Five Years After DACA Was Created, My Life Is Transformed

Lisette Diaz, a DACA recipient, at her Harvard graduation.

Five years ago today, I was having a pretty good day. I was still riding the high of getting into Harvard. I had a date for prom, and I had just gotten my dream prom dress. I was on my way home from the store with my mom when I got a frantic phone call from my best friend.

I didn’t have very good service, but I could make out the gist of what she was yelling: new law, papers for Dreamers. I didn’t believe it. I turned on the Spanish radio, and there it was, DACA. President Obama had created a program called Deferred Action for Childhood Arrivals to give young undocumented people like me, who had come to the country as children, temporary permission to work and live here without fearing deportation.

My parents and I immigrated to the United States from Chile when I was 6 years old. Just like other immigrants, they wanted a better life. My mom told me I was undocumented very early on, to fuel my aspirations in school. I knew there was no way I would be able to afford to go to college without a full scholarship, so it pushed me to be the best.

Being a young undocumented person means constant uncertainty. It means existing in the space between two worlds, walking on a thin line of wanting and needing, but at the same time hating the invisibility that comes with a lack of legal status. “Dreamers” is what they call us.” We are individuals brought to the United States as young children and raised as Americans. But while we navigate our American identities, shadows loom in our futures.

DACA is a Band-Aid we put on the deep wound that is our nation’s immigration policy. We will continue to bleed through it until we find a real solution.

As adulthood approaches, childhood’s blanket of equality that shields most undocumented individuals begins to slip. Entering young adulthood means getting your license, driving, having a job, applying to college. All things that felt — and in some cases were — impossible to me because of my undocumented status. And this is when you start fading into invisibility: in part because of a society that refuses to see you as equal and in part because of the actions you have to take to protect yourself.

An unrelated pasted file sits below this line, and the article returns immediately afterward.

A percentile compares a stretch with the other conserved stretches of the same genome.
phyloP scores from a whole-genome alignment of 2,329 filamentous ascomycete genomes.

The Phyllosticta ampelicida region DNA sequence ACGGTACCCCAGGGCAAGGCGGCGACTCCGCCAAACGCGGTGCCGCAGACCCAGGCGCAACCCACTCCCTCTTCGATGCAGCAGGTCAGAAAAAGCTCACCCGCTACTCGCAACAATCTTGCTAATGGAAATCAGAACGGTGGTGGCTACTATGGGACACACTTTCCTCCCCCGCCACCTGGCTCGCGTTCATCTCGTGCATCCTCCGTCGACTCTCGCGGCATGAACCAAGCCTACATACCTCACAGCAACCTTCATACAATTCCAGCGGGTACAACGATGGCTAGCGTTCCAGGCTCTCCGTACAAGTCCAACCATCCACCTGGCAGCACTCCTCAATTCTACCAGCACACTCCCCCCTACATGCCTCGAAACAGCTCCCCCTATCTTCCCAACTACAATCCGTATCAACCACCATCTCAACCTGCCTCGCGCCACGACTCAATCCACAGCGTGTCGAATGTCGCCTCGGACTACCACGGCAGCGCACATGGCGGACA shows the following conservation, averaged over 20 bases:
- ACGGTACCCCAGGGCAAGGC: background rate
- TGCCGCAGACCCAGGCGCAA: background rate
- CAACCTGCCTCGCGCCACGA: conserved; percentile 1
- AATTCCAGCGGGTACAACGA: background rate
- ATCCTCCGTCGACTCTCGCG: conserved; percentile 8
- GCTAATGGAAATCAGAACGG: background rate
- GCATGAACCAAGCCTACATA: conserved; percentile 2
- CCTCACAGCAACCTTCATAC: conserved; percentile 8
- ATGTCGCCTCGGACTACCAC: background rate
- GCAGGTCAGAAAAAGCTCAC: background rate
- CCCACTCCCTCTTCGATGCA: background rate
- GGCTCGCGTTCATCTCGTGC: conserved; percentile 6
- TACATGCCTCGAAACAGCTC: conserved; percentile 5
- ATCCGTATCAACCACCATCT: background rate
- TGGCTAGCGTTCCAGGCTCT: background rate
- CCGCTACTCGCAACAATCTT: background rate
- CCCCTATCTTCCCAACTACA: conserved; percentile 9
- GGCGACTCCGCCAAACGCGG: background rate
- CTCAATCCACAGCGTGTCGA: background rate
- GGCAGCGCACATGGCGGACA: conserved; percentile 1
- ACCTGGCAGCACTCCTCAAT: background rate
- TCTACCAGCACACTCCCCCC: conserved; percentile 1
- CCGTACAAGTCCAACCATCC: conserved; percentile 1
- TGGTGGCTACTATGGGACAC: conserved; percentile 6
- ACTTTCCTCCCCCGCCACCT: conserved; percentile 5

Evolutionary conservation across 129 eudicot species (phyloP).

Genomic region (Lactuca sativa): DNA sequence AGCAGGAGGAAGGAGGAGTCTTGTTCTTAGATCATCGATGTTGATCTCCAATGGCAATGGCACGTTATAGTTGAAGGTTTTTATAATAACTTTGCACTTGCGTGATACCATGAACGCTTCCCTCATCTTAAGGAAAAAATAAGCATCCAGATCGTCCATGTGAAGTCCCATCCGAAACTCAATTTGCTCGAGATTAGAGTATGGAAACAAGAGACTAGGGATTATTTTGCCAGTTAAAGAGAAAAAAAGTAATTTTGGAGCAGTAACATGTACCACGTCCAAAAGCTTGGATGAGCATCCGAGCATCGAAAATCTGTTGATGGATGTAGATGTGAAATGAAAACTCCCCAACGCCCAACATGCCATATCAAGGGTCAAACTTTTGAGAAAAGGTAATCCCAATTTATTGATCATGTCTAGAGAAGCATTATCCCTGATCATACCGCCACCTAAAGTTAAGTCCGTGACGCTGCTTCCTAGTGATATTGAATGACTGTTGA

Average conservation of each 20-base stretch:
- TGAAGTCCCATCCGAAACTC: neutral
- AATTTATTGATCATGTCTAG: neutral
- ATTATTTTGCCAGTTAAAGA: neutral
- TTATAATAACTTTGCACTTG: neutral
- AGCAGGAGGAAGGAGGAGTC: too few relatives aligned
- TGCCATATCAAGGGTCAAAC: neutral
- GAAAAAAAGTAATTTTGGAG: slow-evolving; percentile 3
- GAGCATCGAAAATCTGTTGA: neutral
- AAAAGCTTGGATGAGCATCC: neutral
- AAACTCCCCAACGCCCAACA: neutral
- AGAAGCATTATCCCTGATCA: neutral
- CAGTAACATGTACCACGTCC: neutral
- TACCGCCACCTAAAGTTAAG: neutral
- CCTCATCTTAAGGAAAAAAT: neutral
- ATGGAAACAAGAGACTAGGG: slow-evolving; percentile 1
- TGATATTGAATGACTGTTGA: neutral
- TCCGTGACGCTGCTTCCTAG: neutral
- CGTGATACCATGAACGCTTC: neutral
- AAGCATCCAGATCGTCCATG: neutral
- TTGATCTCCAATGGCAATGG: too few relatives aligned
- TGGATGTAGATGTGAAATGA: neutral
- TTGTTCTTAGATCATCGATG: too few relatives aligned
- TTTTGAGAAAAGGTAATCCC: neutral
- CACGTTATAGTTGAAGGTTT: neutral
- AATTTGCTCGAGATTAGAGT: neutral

You don’t draw attention to yourself because you don’t want your friends to keep asking why you haven’t gotten your license yet. You hide your depression from the rest of the world because you don’t want their pity, and you certainly don’t want them to find out why you can’t just apply for financial aid to go to college.

And then came DACA. President Obama announced the program about two weeks before I graduated high school — right around the time when I started to wonder how I was going to pay for all of the books and other expenses that come with going to a different state for college. Disbelief turned into elation. It seemed that after years of drowning in uncertainty and the fear of a fast-approaching deadline only I could see, my life was finally coming together. And then I looked over and I saw my mom. She was crying. She was happy. Something was going right. Her sacrifices were justified.

Being DACA-mented is not the same as having long-term legal status. It puts you on the bottom of the priority list for Immigration and Customs Enforcement and allows you to obtain work authorization. Having that work permit in my hand meant everything. I knew that at least when I graduated college, I could look forward to starting a career.